Also, most things will have multiple effects, some positive and some negative. (Consider aspirin: pain relief, fever reducer, blood thinner, but high doses can cause ulcers.) The balance of how strong each effect is will change with dosage, so you might have a strong positive and mild negative at one dosage, and a mild positive and strong negative effect at a higher one, and at an even higher dose even the positive effects would become negative as described above.

So the next time you see a warning about how hazardous something is in high concentrations…think about whether that has anything to do with the level at which people are actually exposed to it in the typical case.

*Remember: Everything is made of chemicals, including raw organically grown food.

What people don’t do after allergies send them to the ER

Wow. A study finds that only 54% of patients experiencing an anaphylactic episode requiring an ER visit or hospitalization get an epinephrine prescription within a year, and only 22% visit an allergist or immunologist in that time. (via this week’s FARE newsletter)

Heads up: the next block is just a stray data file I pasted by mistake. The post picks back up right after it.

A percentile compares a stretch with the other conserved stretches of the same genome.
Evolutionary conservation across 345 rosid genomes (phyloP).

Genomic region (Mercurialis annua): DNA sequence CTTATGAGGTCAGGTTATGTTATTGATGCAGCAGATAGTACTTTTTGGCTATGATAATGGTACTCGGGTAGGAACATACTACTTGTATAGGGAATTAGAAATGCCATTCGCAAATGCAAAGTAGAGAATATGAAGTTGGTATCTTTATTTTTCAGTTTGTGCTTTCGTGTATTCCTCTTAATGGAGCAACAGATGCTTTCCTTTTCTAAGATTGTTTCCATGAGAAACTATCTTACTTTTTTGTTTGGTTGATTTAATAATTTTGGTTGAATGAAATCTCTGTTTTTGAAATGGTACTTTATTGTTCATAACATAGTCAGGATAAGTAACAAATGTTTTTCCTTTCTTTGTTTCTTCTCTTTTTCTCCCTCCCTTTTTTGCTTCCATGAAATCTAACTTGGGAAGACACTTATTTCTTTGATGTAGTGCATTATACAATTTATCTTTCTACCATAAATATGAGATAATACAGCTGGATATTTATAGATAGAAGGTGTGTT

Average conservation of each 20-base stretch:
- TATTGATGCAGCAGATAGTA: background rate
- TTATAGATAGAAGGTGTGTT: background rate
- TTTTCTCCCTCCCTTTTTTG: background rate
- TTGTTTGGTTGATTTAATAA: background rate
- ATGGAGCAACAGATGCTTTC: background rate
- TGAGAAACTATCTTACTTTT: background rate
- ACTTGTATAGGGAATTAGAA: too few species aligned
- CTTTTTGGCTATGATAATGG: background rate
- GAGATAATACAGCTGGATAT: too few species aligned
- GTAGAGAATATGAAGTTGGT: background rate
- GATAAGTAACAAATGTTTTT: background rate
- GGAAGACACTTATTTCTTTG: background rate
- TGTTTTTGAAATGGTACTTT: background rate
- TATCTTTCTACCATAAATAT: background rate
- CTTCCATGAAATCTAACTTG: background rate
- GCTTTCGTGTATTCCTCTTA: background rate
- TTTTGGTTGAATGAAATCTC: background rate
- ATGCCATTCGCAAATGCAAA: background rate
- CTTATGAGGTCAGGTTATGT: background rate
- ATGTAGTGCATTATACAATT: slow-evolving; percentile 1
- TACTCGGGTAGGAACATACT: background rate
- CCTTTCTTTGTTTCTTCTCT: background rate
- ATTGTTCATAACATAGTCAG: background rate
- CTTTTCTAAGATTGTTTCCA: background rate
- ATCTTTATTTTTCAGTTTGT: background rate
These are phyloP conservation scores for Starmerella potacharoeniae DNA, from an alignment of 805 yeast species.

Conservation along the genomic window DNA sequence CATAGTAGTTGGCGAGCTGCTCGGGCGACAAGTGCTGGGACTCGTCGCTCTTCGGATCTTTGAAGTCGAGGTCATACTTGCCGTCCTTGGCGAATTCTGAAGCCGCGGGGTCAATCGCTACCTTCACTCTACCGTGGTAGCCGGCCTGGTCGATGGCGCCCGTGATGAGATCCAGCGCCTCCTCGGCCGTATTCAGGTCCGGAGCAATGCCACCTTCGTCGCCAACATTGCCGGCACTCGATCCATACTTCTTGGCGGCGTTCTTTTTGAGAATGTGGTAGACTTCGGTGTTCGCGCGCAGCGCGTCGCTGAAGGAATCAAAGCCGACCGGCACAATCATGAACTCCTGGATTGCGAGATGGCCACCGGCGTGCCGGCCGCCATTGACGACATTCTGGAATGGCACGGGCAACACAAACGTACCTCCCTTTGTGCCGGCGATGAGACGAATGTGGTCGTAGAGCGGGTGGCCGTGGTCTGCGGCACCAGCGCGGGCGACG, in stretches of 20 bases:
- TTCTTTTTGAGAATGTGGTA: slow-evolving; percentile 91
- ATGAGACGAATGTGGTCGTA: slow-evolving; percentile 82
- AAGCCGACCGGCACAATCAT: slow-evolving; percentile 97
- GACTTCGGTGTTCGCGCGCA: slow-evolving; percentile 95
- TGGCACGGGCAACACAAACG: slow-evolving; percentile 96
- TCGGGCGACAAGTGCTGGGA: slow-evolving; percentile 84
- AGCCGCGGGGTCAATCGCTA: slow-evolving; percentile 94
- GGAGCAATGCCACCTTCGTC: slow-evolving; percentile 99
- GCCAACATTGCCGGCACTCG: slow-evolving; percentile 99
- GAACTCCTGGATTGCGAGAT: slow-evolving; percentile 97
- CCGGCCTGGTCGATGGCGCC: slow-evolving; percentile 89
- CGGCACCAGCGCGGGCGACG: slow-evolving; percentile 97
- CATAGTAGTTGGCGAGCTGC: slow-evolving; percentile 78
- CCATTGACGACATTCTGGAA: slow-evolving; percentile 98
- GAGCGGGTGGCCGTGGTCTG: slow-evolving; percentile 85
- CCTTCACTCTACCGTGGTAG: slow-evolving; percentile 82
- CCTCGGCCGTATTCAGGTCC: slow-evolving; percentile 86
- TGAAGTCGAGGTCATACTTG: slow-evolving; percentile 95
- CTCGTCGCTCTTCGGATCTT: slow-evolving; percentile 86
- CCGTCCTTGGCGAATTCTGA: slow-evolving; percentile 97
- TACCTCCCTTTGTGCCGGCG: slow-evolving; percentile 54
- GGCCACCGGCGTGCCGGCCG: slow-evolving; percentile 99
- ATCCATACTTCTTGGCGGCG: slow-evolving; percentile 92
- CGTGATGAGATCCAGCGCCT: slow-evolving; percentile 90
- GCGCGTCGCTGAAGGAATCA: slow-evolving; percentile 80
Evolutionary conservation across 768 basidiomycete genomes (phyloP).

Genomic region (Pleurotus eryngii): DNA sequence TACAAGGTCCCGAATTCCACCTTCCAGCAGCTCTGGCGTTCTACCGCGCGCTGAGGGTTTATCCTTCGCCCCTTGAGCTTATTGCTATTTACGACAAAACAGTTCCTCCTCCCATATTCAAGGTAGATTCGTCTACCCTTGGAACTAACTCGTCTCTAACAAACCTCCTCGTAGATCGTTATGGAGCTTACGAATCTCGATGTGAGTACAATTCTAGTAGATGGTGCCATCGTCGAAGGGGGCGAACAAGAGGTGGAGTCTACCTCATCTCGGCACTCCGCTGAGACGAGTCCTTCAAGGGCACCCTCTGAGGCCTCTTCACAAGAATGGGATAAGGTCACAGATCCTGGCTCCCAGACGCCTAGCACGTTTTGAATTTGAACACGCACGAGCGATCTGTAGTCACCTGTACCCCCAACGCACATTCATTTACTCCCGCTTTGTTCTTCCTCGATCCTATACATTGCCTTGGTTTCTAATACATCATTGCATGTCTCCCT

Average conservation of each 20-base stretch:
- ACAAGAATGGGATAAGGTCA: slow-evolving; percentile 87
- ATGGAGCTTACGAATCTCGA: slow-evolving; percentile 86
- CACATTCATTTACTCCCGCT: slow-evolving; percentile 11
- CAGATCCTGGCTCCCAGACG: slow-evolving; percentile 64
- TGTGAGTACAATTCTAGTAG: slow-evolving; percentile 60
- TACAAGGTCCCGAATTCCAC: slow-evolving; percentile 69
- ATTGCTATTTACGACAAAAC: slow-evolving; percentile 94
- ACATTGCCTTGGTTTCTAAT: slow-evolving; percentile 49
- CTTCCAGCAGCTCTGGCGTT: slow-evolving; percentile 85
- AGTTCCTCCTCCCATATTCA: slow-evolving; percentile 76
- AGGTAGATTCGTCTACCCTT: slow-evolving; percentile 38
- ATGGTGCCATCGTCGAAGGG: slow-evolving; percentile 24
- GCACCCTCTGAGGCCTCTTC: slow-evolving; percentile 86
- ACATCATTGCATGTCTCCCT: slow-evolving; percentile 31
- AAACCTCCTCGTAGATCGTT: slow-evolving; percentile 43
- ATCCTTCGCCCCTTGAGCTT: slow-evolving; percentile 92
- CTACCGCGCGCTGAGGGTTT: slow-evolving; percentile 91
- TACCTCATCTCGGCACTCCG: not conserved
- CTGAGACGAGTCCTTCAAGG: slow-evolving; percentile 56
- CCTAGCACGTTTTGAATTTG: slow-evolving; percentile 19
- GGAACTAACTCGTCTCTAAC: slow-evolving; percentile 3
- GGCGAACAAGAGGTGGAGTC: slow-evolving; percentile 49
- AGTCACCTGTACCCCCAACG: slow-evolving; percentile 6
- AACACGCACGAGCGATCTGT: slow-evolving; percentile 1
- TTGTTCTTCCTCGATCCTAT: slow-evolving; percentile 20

The article treats this as an education/compliance issue, but I have two big questions:

  1. How many of these patients discussed the incident with their regular doctor? It’s possible that more than 22% followed up with a doctor, just not with a specialist.
  2. How does insurance coverage correlate? If you don’t have insurance, it’s expensive to see a specialist, and expensive to get an Epi-pen (though there are generics now that are a bit cheaper)…especially after you’ve just received a bill for thousands of dollars for the emergency room.

Regarding #2, the study looked at “healthcare claims,” so if I’m reading that correctly, they may have only looked at people who do have insurance. If that’s the case, I wonder if it would be possible to break it down by type of insurance: HMO vs. PPO, do they charge a higher co-pay for specialists, etc. Our current system could do a lot more to encourage preventative care.

For the record: The first thing I did when I got home from that San Diego trip was to order a replacement Epi-Pen, and Monday morning, I called up my allergist to schedule an appointment. But then, I already had an allergist, a prescription, and insurance.